No criminal charges for Baltimore Police officers who fatally shot Hunter Jessup, AG’s office says

The four Baltimore Police officers who returned fire and fatally shot Hunter Jessup won’t face criminal charges, the state Attorney General’s Independent Investigations Division said Friday it had determined.

Jessup, 27, was shot and killed in November by District Action Team members who suspected he had a handgun in his waistband, according to a report released Friday. Jessup fled after a brief interaction with the officers and, during the chase, fired several shots from a weapon. The four officers then fired a combined 36 shots at him.

The investigative unit in the Attorney General’s Office concluded that officers didn’t violate Maryland’s use of force laws because they had “no reasonable alternative to using deadly force at the moment they fired.”

Manslaughter also would not be an appropriate criminal charge, the unit’s report said, as Jessup was “the aggressor” when he fired his weapon and he ignored commands to drop his weapon. Those facts, it said, contribute to a self-defense argument for officers that couldn’t be overcome by prosecutors.

“There is evidence that the officers believed they or their co-workers’ lives were in danger, and that belief was reasonable given the circumstances,” the report said.

A brother of Jessup’s said by phone Friday he hadn’t had a chance to review the report and declined to comment further. Friends and loved ones previously described Jessup as a “stand-up guy” who lived nearby and was about to become a first-time father.

The officers who fired their weapons were Brandon Columbo, William Healey, Brittany Routh and Justin Oliva. Each was part of the Southwestern District Action Team, or “DAT,” when the shooting took place Nov. 7.

Baltimore Police spokeswoman Lindsey Eldridge said Friday that the four officers are serving “administrative duties” during an ongoing investigation by the department’s Special Investigations Response Team, or SIRT, tasked with reviewing the most serious uses of force by police.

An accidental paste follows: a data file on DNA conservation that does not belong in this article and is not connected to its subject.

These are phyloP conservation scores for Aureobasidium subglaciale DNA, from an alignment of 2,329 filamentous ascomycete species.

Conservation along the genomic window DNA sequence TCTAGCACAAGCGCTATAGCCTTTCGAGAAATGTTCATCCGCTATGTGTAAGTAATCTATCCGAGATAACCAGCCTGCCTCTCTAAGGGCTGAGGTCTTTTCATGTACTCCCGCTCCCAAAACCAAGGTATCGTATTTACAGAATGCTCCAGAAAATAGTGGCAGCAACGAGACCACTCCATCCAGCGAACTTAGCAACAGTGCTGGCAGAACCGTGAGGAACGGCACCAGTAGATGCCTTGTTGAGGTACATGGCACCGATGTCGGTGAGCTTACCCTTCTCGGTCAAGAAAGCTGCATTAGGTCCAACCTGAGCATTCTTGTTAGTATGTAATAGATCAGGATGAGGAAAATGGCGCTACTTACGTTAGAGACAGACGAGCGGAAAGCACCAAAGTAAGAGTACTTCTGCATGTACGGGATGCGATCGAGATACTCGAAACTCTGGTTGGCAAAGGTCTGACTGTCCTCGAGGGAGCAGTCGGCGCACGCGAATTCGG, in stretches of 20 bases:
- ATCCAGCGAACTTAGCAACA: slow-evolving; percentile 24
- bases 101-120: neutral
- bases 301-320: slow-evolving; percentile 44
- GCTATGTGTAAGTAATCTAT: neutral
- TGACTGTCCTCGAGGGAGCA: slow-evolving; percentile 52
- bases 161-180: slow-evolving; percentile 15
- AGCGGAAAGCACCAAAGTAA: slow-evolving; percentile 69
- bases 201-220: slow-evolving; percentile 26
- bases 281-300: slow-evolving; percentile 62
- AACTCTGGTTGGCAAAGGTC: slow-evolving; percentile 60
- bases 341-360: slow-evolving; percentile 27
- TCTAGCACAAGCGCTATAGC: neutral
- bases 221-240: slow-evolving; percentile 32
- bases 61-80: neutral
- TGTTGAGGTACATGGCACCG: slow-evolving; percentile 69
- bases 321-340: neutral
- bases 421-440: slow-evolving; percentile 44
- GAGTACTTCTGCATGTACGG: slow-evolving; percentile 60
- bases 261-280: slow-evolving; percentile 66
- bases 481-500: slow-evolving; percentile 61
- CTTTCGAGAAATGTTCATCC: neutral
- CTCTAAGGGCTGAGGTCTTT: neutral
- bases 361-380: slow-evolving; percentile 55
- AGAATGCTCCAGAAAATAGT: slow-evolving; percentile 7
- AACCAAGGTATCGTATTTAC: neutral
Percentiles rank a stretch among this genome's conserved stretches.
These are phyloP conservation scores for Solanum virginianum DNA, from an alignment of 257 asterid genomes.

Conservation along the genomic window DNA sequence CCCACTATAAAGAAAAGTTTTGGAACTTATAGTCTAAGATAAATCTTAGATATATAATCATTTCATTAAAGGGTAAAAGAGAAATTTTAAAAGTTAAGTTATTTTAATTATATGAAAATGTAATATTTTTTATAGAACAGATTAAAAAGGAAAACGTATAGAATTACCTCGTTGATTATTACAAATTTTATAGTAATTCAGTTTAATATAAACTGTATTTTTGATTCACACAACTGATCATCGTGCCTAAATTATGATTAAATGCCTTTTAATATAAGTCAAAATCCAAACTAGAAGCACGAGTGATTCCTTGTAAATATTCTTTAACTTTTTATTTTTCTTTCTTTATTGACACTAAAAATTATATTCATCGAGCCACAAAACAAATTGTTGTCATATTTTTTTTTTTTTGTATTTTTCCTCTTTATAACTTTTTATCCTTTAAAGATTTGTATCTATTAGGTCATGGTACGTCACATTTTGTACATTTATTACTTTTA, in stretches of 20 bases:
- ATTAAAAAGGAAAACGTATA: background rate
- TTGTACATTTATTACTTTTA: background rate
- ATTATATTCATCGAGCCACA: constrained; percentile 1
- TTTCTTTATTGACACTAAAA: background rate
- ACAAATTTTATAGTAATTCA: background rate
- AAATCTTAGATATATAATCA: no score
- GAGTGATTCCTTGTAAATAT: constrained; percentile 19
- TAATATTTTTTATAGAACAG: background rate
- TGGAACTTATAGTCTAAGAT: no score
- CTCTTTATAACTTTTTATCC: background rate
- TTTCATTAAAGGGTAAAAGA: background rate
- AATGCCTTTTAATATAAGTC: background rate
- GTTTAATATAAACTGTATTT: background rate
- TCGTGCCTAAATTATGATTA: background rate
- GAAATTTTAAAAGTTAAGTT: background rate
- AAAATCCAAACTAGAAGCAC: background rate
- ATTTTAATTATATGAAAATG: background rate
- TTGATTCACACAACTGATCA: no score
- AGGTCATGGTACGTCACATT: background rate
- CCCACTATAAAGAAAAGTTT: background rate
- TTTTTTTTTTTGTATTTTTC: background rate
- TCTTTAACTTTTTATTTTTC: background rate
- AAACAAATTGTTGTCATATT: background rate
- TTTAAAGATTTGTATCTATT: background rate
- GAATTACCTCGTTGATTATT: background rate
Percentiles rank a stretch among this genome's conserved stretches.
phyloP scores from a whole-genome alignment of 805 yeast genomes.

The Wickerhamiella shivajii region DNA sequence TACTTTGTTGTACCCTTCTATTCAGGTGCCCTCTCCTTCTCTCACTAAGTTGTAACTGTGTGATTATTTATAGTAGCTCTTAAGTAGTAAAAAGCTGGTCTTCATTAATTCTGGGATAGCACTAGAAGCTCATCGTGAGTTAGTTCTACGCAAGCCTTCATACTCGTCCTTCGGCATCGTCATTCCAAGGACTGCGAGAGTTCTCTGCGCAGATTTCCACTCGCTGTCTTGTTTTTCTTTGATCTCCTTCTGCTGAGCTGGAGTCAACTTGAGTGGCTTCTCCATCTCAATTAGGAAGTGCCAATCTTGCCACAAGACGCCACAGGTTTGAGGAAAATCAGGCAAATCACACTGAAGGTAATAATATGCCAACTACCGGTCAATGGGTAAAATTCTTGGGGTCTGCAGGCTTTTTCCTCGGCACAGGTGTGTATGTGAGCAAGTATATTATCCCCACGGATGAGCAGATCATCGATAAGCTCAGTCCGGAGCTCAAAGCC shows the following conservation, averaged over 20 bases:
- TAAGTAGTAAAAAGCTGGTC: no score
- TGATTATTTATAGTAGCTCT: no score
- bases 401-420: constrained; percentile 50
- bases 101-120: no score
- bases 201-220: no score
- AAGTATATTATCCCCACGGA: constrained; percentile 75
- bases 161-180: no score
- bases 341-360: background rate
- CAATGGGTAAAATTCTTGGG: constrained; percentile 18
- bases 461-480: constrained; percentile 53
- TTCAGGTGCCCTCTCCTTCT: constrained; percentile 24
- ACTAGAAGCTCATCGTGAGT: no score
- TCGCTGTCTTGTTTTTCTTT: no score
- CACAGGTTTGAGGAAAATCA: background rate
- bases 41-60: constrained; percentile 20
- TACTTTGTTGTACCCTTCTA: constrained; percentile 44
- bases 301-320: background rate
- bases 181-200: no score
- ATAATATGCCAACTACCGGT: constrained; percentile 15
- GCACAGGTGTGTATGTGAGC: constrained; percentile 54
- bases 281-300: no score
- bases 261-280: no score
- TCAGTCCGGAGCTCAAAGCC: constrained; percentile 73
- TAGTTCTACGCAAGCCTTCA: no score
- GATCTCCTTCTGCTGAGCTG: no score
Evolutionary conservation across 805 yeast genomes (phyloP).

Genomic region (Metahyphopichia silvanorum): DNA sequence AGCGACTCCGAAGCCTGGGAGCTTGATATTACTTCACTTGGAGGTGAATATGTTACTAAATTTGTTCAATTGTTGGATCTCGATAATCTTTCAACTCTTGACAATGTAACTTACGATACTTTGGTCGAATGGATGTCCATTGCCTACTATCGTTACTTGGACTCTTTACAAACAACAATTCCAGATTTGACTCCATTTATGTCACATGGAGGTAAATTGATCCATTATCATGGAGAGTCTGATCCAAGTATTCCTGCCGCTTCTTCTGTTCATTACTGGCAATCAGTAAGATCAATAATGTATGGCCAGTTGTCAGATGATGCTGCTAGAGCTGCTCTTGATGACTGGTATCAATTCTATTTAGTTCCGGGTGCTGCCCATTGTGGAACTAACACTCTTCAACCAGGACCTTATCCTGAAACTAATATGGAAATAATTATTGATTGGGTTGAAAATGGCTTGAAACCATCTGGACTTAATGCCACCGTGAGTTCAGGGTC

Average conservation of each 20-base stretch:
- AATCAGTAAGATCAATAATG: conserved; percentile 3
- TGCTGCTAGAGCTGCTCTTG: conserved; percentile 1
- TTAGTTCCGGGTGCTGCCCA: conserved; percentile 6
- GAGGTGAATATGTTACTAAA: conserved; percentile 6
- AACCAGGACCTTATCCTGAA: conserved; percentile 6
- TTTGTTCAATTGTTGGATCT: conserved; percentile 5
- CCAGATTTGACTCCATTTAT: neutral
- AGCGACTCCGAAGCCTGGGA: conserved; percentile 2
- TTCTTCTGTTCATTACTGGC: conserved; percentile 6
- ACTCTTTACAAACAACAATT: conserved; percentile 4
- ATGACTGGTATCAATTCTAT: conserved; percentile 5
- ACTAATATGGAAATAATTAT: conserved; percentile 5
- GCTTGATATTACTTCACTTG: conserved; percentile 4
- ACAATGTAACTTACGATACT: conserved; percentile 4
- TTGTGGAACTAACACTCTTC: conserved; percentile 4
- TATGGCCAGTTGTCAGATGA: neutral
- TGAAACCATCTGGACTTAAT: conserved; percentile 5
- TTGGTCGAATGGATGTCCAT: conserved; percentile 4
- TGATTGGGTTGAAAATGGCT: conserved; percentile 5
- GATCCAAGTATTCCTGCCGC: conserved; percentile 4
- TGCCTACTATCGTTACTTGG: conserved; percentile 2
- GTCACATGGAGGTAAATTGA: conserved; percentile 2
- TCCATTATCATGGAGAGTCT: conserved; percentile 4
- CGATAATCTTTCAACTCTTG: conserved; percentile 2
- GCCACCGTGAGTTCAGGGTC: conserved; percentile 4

According to the Independent Investigations Division report, the DAT officers were “proactively” patrolling the area of the 500 block of Brunswick Street in Southwest Baltimore’s Millhill neighborhood on the afternoon of Nov. 7. One detective later said DAT members in one unmarked patrol vehicle saw a “non-anatomical bulge” on Jessup they thought was a handgun.

From that police vehicle, officers spoke to Jessup and a man he was with. The report describes, citing body camera footage, that both men pulled their shirts up to show they weren’t carrying guns. But when Jessup lifted his, a detective later told investigators, they could see the outline of part of a handgun.

Jessup then quickly ran south and three detectives pursued him on foot. While he was running, the report said, Jessup pulled the gun out of his waistband and had it in his hand.

Several officers called out for him to drop the weapon, but he did not. Around then, a fourth DAT officer jumped out of a police car and tried to tackle Jessup but missed.

“A second later,” the report said, Jessup turned and pointed his handgun at one detective, and fired at least one shot. The bullet struck a black sedan nearby. Officers then returned fire, striking him “numerous” times.

The report notes that Jessup’s first shot was the only one captured on body camera footage, but that ballistics evidence indicated he fired his weapon seven times. The weapon recovered at the scene was a .40 caliber Glock 23 pistol with an extended capacity magazine for thirty bullets.

The medical examiner said Jessup had twenty gunshot wounds. She recovered eight projectiles in the autopsy. Baltimore Police’s Deputy Commissioner Brian Nadeau previously said it’s unclear how many of the officers’ three dozen shots hit him.

Officers’ interaction with Jessup lasted “less than two minutes,” the report said. The shooting lasted less than four seconds.

The Independent Investigations Division was established in 2021 to investigate statewide incidents involving police that result in a death or serious injury likely to result in death, including police shootings, in-custody fatalities and pursuits.

The unit’s powers were expanded last year to include the authority to prosecute cases. That power to bring criminal charges went into effect for cases beginning last October.

Jessup’s killing sparked pushback from some neighbors, who questioned whether the foot chase was necessary and described a tense relationship with police who patrol for guns.

“If we got guns on us and we running from you, don’t chase us and shoot us just for all that,” Mike Davis, 28, said in November. “If we know running away is not going to help us, we’re going to shoot.”

Baltimore Sun reporter Cassidy Jensen contributed to this article.